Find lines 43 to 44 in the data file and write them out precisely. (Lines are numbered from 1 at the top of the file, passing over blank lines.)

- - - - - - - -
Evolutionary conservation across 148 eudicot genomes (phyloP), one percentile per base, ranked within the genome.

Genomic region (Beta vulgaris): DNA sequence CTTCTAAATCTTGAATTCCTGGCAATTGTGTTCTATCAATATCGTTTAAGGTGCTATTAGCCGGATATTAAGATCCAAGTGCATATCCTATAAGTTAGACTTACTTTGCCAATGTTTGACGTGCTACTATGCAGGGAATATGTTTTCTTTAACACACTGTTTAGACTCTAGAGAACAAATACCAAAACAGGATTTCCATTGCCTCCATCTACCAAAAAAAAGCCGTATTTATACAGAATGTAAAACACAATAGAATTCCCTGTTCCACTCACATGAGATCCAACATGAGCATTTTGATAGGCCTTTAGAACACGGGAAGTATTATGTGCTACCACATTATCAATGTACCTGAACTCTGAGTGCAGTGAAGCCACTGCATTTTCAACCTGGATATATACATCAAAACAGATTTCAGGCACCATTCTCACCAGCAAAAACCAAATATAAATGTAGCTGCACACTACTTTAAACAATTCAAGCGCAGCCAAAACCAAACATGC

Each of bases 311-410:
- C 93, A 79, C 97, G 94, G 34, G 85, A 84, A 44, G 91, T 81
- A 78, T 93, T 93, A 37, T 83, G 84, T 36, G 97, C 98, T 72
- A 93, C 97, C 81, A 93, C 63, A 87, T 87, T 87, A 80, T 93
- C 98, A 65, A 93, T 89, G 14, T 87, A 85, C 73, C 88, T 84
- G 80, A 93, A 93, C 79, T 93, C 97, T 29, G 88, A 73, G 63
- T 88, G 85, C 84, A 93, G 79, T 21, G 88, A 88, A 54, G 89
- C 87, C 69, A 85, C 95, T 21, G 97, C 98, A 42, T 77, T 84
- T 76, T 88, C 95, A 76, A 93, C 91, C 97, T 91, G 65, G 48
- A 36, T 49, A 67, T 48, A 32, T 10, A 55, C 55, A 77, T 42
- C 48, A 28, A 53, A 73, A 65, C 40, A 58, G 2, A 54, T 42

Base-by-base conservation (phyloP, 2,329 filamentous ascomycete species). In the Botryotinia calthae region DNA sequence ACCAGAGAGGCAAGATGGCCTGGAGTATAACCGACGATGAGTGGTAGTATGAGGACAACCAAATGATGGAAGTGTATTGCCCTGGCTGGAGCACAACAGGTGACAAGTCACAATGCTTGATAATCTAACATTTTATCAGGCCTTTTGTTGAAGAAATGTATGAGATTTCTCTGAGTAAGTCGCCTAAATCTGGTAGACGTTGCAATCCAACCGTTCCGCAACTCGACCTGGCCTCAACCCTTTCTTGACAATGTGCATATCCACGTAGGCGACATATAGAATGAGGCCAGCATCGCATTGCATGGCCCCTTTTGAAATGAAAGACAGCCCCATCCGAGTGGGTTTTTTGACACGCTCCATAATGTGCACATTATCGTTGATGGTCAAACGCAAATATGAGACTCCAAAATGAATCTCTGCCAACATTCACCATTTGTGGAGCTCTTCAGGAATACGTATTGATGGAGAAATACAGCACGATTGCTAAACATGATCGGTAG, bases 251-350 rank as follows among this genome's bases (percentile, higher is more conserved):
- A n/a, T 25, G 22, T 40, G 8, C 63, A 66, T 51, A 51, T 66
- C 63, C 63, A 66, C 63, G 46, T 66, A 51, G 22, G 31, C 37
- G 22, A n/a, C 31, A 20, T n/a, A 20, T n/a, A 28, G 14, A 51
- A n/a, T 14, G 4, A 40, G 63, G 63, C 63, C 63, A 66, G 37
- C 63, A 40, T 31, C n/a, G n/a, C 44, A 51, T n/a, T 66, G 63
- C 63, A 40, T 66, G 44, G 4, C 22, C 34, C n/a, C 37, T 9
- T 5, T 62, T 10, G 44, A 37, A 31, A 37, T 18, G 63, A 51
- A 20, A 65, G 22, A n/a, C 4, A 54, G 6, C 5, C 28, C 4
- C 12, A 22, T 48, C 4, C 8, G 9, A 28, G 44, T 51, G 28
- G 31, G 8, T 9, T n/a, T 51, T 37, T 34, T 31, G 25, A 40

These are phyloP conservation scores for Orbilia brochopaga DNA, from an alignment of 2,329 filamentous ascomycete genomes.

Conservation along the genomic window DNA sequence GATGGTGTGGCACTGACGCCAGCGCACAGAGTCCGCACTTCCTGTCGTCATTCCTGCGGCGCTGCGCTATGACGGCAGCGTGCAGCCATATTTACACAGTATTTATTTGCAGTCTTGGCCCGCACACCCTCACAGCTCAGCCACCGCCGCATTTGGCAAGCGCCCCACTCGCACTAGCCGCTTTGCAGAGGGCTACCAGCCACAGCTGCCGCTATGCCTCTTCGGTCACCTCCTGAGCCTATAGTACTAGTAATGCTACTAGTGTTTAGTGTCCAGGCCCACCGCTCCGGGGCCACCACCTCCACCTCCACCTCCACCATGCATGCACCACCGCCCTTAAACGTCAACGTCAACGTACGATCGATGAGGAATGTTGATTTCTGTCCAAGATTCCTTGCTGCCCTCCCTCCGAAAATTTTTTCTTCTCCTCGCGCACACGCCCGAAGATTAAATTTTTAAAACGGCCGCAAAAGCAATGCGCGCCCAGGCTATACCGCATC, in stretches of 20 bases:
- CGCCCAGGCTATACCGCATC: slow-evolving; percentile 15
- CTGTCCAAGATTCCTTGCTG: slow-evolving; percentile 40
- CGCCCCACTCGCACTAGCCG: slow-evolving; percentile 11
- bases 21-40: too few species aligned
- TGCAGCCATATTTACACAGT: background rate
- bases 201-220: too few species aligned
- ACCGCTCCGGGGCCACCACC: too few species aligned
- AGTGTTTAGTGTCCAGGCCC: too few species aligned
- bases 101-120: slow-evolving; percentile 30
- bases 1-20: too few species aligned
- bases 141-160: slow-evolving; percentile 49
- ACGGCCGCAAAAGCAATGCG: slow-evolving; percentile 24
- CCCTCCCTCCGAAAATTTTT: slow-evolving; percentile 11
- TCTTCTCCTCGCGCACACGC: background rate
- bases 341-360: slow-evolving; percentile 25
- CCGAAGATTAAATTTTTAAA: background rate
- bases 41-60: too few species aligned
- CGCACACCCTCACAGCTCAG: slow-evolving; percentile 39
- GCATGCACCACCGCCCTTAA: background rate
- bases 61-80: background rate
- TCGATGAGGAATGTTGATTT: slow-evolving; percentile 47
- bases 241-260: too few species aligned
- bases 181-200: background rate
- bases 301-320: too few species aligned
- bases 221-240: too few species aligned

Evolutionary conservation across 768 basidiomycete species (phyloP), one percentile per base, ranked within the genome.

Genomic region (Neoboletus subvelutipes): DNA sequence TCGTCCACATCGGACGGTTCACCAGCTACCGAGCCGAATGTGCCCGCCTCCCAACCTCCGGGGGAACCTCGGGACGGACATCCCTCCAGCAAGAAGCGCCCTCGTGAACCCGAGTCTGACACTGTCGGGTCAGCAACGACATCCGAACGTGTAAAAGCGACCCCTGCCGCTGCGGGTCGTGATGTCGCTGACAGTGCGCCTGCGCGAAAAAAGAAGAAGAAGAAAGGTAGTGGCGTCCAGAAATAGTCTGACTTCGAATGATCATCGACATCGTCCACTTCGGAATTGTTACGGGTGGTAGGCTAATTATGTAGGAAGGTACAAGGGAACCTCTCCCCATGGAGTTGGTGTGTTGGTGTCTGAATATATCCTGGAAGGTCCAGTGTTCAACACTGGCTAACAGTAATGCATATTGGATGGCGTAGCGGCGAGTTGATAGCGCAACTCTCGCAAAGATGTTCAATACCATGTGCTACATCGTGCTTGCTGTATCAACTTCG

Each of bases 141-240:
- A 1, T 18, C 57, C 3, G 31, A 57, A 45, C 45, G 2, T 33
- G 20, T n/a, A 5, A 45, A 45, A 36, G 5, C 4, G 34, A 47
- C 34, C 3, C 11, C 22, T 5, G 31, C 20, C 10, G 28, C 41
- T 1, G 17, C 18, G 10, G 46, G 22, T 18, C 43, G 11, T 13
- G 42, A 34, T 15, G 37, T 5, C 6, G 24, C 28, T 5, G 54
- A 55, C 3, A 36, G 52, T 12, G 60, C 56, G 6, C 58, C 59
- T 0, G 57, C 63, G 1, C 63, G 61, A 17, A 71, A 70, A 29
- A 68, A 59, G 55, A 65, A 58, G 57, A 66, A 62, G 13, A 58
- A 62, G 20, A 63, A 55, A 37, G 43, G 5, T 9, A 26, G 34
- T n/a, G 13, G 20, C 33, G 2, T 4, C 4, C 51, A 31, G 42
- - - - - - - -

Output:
- bases 41-60: too few species aligned
- CGCACACCCTCACAGCTCAG: slow-evolving; percentile 39